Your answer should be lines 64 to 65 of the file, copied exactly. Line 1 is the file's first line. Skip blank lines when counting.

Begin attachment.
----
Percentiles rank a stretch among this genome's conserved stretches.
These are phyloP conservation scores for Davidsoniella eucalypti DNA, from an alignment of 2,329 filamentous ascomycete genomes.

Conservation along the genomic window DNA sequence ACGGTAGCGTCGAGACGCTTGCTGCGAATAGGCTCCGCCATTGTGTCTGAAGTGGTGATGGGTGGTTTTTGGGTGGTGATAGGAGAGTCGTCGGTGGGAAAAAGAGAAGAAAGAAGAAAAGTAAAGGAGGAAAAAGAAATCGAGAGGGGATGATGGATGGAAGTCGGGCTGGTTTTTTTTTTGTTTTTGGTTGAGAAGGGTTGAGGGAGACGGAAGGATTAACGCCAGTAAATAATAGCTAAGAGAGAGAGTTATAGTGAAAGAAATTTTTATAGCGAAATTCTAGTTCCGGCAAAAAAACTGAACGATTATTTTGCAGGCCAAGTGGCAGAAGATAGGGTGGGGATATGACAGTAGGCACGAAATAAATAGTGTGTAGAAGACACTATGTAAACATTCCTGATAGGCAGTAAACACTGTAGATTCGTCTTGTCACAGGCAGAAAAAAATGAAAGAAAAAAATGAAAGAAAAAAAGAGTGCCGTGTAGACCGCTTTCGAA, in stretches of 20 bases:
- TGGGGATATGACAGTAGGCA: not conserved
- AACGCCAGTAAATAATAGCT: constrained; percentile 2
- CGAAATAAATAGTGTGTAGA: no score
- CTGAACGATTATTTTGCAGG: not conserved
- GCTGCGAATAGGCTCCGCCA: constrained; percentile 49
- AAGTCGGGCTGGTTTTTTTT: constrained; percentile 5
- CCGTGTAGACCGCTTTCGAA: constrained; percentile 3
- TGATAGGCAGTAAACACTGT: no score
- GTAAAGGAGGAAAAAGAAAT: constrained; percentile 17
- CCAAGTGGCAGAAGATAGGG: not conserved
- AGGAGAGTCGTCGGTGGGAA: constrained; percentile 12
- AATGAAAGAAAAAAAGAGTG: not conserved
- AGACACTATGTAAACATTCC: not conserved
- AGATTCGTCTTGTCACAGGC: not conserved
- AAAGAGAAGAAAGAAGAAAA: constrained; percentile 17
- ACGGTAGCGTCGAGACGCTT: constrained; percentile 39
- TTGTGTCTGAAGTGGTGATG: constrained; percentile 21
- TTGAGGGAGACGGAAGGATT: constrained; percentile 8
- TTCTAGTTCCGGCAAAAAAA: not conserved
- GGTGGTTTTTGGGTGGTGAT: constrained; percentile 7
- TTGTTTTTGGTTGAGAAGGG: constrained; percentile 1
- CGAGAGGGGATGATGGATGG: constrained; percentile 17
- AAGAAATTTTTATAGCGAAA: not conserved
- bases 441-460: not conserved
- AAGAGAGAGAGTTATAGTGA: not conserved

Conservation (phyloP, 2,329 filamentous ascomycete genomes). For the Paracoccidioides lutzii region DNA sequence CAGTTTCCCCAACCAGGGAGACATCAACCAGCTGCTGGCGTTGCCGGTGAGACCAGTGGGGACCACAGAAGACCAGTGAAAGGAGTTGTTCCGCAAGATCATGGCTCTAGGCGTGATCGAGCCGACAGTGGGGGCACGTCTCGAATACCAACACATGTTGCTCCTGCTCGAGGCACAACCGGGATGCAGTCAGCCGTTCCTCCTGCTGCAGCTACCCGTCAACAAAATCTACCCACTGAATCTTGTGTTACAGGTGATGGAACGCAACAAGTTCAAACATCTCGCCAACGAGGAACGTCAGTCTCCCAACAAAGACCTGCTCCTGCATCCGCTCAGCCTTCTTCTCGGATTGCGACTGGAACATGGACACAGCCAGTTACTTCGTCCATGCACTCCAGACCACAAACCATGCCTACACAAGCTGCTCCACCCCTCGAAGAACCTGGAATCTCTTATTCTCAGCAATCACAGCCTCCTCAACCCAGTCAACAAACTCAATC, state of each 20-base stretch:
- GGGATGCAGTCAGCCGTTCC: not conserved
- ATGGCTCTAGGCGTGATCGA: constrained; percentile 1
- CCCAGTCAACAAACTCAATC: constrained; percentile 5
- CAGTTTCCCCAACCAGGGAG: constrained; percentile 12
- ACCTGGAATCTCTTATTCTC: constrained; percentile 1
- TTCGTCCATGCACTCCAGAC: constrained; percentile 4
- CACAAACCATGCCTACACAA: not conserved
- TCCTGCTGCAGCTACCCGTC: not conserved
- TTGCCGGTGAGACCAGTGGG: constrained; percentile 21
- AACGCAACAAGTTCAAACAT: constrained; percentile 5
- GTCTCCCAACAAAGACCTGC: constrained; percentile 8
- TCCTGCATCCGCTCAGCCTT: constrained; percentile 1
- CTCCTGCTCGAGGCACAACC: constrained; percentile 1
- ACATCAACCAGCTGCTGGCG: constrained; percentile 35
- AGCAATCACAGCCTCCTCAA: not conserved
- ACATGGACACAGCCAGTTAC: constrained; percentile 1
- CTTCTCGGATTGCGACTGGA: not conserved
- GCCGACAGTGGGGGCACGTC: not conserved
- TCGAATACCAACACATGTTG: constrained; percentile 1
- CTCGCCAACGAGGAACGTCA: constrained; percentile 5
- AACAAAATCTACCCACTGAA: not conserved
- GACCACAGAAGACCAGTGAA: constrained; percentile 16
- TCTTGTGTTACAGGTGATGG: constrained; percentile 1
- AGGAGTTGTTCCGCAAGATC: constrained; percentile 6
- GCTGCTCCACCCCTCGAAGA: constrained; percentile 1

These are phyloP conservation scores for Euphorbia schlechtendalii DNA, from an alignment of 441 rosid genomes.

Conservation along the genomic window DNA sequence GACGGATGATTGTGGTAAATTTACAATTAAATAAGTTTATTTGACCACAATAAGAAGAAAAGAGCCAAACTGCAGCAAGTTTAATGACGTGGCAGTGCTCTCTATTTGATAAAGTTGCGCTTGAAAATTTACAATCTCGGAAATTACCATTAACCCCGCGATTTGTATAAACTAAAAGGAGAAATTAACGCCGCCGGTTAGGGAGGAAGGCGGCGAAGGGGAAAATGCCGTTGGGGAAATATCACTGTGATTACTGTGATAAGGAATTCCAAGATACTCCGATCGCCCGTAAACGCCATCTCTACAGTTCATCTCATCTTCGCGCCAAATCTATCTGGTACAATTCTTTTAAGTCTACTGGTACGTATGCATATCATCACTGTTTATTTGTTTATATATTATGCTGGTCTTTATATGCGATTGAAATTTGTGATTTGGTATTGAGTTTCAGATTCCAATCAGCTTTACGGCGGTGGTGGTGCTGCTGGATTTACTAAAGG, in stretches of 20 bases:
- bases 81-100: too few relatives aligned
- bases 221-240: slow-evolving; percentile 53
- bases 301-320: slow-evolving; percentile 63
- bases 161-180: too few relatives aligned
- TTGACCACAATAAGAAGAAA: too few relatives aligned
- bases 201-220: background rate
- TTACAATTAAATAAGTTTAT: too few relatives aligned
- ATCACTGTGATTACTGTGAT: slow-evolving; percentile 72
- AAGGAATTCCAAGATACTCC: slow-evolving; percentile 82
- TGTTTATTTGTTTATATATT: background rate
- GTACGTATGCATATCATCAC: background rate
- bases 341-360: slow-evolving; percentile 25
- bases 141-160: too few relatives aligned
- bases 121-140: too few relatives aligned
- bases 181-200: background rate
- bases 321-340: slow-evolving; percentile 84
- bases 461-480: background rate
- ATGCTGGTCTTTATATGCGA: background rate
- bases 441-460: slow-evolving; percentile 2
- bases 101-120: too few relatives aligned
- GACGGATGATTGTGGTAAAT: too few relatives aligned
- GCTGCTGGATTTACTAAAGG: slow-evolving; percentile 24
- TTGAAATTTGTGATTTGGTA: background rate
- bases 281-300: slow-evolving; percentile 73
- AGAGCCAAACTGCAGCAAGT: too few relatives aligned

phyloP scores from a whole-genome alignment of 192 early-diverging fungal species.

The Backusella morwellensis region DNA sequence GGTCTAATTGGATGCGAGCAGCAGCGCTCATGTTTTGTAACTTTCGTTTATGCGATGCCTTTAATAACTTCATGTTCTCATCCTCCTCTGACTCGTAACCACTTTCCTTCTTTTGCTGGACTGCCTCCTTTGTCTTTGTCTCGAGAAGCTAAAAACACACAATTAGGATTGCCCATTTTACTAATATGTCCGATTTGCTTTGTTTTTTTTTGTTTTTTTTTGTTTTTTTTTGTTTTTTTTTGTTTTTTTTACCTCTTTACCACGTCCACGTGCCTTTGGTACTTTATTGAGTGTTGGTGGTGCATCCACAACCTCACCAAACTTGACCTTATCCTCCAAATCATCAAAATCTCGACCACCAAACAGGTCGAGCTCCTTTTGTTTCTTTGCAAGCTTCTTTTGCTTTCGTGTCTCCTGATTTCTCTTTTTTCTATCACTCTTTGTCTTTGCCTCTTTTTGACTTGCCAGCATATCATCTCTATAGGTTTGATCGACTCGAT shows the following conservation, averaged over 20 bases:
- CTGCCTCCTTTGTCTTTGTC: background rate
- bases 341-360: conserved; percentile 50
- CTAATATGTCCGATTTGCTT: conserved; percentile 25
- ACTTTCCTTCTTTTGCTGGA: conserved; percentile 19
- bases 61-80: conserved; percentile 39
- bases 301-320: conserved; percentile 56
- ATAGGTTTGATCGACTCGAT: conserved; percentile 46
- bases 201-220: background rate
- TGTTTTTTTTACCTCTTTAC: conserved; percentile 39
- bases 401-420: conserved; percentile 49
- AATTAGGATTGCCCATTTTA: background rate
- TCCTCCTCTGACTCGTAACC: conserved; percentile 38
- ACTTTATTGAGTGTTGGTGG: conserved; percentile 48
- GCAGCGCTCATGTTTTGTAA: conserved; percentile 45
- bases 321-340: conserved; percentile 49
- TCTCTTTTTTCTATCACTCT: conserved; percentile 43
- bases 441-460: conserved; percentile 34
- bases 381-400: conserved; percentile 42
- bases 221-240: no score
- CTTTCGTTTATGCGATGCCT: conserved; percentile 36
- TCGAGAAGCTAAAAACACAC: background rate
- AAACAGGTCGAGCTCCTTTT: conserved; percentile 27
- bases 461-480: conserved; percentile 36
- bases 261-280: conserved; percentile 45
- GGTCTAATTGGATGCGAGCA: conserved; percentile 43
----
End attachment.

- ATCACTGTGATTACTGTGAT: slow-evolving; percentile 72
- AAGGAATTCCAAGATACTCC: slow-evolving; percentile 82